Originally published: August 2021 (Paperback edition 2 June 2022)
Author: Pat Barker
Published by: Penguin
Length: 320 pages
Reading dates: 11-14 June 2022
Troy has fallen. The Greeks have won their bitter war. They can return home as victors – all they need is a good wind to lift their sails. But the wind has vanished, the seas becalmed by vengeful gods, and so the warriors remain in limbo – camped in the shadow of the city they destroyed, kept company by the women they stole from it.
The women of Troy.
Helen – poor Helen. All that beauty, all that grace – and she was just a mouldy old bone for feral dogs to fight over.
Cassandra, who has learned not to be too attached to her own prophecies. They have only ever been believed when she can get a man to deliver them.
Stubborn Amina, with her gaze still fixed on the ruined towers of Troy, determined to avenge the slaughter of her king.
Hecuba, howling and clawing her cheeks on the silent shore, as if she could make her cries heard in the gloomy halls of Hades. As if she could wake the dead.
And Briseis, carrying her future in her womb: the unborn child of the dead hero Achilles. Once again caught up in the disputes of violent men. Once again faced with the chance to shape history.
Masterful and enduringly resonant, ambitious and intimate, The Women of Troy continues Pat Barker’s extraordinary retelling of one of our greatest classical myths, following on from the critically acclaimed The Silence of the Girls.
The Women of Troy is a sequel to The Silence of the Girls which was released in 2018 and was one of my top reads of 2019. I read The Silence of the Girls for book club and to be honest wasn’t really looking forward to it, thinking it wasn’t my sort of thing. I didn’t know much about the Trojan War before embarking on this series but I absolutely loved it and it ignited in me a love of Greek mythology!
The Women of Troy starts with the famous Trojan horse – we are inside with the Greek soldiers as they wait not knowing if their plan will be successful. When they enter Troy, they slaughter men, women and children. King Priam is slaughtered by Achilles’ son Pyrrhus and the Greek’s are victorious. However, due to constant stormy conditions which they believe are caused by displeased Gods, they are unable to return home.
For the most part, The Women of Troy is narrated by Briseis, who was taken by Achilles for marriage on the defeat of her city and also features strongly in The Silence of the Girls. Upon his death, she is married to Alcimus and is carrying Achilles’ child which gives her an element of respect and protection. Other narrators are Pyrrhus who feels the need to prove himself as the son of the great Achilles and Calchus, the Trojan priest who is trusted by the Greeks but is also seen as an object of disdain.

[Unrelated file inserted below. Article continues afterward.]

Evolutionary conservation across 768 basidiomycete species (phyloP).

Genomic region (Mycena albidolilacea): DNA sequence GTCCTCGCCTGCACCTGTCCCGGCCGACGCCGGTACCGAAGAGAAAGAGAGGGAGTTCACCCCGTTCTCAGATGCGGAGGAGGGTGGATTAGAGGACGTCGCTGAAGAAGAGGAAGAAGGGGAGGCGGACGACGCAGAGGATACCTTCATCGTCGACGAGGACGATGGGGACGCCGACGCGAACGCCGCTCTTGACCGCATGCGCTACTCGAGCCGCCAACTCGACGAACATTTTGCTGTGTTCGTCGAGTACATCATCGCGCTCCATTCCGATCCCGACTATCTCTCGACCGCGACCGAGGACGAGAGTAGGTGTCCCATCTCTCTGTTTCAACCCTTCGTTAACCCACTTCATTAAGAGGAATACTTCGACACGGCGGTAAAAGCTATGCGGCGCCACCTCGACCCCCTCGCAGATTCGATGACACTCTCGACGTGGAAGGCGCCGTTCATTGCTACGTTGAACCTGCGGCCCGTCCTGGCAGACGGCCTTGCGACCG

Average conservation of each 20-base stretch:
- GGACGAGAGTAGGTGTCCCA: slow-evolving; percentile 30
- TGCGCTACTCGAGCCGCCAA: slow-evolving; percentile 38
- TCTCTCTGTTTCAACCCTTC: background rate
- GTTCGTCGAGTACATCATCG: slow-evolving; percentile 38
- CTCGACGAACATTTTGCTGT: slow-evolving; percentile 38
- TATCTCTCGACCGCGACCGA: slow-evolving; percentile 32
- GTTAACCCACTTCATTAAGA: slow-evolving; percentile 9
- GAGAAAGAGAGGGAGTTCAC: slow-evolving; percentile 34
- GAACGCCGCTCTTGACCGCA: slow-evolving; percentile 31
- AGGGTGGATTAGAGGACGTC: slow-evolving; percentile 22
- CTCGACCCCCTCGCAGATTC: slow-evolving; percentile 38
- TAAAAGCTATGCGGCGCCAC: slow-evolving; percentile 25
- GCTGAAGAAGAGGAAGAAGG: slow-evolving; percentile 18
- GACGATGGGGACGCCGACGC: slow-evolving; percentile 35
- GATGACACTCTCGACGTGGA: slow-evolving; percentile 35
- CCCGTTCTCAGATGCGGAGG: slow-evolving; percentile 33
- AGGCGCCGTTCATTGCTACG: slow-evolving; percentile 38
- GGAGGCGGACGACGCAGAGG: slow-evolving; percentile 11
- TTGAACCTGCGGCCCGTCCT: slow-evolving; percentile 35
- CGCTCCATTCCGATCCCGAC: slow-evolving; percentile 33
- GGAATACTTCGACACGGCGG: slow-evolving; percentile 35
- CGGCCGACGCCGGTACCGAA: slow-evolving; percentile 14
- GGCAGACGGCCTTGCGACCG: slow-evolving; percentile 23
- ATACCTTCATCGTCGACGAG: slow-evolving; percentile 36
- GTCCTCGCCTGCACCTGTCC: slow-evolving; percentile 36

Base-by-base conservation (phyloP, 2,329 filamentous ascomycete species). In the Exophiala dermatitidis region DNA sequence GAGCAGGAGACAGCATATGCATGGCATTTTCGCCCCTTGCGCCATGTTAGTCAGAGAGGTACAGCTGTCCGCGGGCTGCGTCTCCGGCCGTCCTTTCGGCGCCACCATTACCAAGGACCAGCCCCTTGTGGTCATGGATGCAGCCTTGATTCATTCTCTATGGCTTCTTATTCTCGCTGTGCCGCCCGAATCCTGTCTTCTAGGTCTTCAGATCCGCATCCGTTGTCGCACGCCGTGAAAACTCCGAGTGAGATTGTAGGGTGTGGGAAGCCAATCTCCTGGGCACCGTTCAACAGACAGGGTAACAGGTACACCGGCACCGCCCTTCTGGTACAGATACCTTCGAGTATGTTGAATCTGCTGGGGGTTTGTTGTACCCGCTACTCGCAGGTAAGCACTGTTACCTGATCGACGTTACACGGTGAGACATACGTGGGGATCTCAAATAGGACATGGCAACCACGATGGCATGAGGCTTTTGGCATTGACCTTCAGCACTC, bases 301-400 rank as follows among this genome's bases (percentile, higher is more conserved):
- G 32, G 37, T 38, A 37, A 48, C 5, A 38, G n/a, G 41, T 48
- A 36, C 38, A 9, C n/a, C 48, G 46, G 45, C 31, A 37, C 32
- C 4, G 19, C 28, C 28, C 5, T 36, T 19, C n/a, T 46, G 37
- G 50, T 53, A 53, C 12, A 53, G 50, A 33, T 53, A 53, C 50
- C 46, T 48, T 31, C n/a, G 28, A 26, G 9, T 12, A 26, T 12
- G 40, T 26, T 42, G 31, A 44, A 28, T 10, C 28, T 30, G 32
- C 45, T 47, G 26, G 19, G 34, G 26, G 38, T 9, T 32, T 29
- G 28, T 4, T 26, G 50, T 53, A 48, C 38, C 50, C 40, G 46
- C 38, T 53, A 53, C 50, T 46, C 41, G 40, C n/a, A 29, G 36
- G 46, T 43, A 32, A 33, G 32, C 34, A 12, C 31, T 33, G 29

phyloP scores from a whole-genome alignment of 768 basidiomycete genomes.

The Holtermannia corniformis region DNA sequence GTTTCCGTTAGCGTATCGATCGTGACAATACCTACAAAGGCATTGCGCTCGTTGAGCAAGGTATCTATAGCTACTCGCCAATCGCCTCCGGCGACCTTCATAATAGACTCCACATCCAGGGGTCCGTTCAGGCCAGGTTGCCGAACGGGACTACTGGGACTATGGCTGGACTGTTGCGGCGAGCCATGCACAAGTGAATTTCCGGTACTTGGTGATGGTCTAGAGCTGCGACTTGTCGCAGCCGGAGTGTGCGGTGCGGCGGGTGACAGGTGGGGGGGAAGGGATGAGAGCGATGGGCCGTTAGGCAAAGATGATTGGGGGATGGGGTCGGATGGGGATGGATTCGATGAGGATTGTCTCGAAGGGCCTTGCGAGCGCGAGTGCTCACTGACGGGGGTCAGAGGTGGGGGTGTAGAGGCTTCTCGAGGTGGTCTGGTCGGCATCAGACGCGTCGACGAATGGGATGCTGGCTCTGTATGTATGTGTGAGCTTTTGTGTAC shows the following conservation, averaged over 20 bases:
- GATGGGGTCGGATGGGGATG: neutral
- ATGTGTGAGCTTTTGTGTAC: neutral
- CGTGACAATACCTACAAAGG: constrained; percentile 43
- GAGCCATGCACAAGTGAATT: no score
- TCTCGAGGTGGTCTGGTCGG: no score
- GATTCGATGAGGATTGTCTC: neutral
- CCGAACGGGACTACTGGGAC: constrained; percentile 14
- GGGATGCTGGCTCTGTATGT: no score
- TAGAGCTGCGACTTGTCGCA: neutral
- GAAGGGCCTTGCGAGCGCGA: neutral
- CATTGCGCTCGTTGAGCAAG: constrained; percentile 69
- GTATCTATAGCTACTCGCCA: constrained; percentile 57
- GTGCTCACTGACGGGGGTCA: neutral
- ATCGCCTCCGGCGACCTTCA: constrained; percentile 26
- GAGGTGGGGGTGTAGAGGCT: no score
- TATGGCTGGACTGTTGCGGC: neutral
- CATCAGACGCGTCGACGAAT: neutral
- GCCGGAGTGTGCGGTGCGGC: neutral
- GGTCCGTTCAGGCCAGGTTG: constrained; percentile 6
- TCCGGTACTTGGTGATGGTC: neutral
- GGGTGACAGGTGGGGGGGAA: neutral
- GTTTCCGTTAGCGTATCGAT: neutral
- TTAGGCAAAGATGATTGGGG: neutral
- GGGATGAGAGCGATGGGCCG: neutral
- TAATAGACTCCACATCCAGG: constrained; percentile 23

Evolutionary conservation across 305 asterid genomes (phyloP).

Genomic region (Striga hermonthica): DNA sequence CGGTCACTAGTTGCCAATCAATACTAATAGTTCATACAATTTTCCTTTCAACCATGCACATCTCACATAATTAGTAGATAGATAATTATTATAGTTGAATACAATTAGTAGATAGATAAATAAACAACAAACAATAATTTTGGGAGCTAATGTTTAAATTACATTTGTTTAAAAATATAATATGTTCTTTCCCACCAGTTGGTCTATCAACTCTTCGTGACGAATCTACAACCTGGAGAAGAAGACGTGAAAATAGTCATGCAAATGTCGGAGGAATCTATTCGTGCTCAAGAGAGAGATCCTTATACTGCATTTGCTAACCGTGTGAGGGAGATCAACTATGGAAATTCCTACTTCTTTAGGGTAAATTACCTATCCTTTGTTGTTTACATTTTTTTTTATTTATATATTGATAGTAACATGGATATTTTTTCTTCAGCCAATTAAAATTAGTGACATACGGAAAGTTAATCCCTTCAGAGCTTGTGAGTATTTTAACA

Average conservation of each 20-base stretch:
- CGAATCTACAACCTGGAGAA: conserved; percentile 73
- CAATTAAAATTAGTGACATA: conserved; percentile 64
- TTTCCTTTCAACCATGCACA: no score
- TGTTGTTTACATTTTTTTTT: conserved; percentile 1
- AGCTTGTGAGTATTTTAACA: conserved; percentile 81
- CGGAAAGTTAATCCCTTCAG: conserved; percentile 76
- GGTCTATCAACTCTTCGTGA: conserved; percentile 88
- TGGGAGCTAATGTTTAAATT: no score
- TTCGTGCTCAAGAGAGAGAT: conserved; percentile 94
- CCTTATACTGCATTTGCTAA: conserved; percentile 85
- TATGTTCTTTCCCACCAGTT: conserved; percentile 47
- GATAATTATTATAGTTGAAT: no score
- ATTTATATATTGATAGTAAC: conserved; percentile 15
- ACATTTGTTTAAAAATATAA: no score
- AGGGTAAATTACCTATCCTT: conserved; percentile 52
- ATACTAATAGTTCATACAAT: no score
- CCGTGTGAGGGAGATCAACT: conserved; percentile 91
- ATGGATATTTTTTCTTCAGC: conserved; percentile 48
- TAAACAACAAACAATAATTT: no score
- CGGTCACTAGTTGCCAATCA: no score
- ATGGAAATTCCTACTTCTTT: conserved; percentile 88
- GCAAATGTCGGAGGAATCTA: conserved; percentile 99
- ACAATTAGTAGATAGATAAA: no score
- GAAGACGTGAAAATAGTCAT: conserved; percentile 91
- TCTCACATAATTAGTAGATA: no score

Conditions are brutal – we hear about the women’s lives in the camp and what happened to them as Troy was taken. There is no romance between the captors and the women slaves but not all the men are cruel. The main plot focusses on the body of King Priam which is left to be picked over by crows – the Trojan women are devastated by this, believing he should be buried so he can continue his journey to the afterlife. When the body of King Priam is found partially buried, Pyrrhus is furious and searches for the person who would dare to do such a thing.
Eventually the Trojan priest Calchus tells the Greek’s that Priam must have a proper burial to appease the God’s so they can finally go home.
Utterly captivating and very readable, Pat Barker has written a brutal and bleak story but The Women of Troy is so good. There are many characters who are terrible but I loved Briseis as a narrator – she spends much of the book travelling between each of the women in the Greek camp, looking out for them as they mourn the loss of their home and families. The one thing I would of found useful is a “cast list” – there are a lot of characters and I sometimes struggled to place who was who and their relationship to others.
Part 3 of this saga is called The Voyage Home and focusses on Cassandra and her marriage to King Agamemnon as they return to Greece. The Voyage Home is due for publication in August 2023 and I can’t wait!
Thank you to Ella at Hamish Hamilton for my gifted finished copy.
About the author:
Pat Barker was born in Thornaby-on-Tees in 1943. She was educated at the London School of Economics and has been a teacher of history and politics.
Her books include the highly acclaimed Regeneration trilogy Regeneration; The Eye in the Door, winner of the Guardian Fiction Prize; and The Ghost Road, winner of the Booker Prize; as well as seven other novels. She’s married and lives in Durham, England.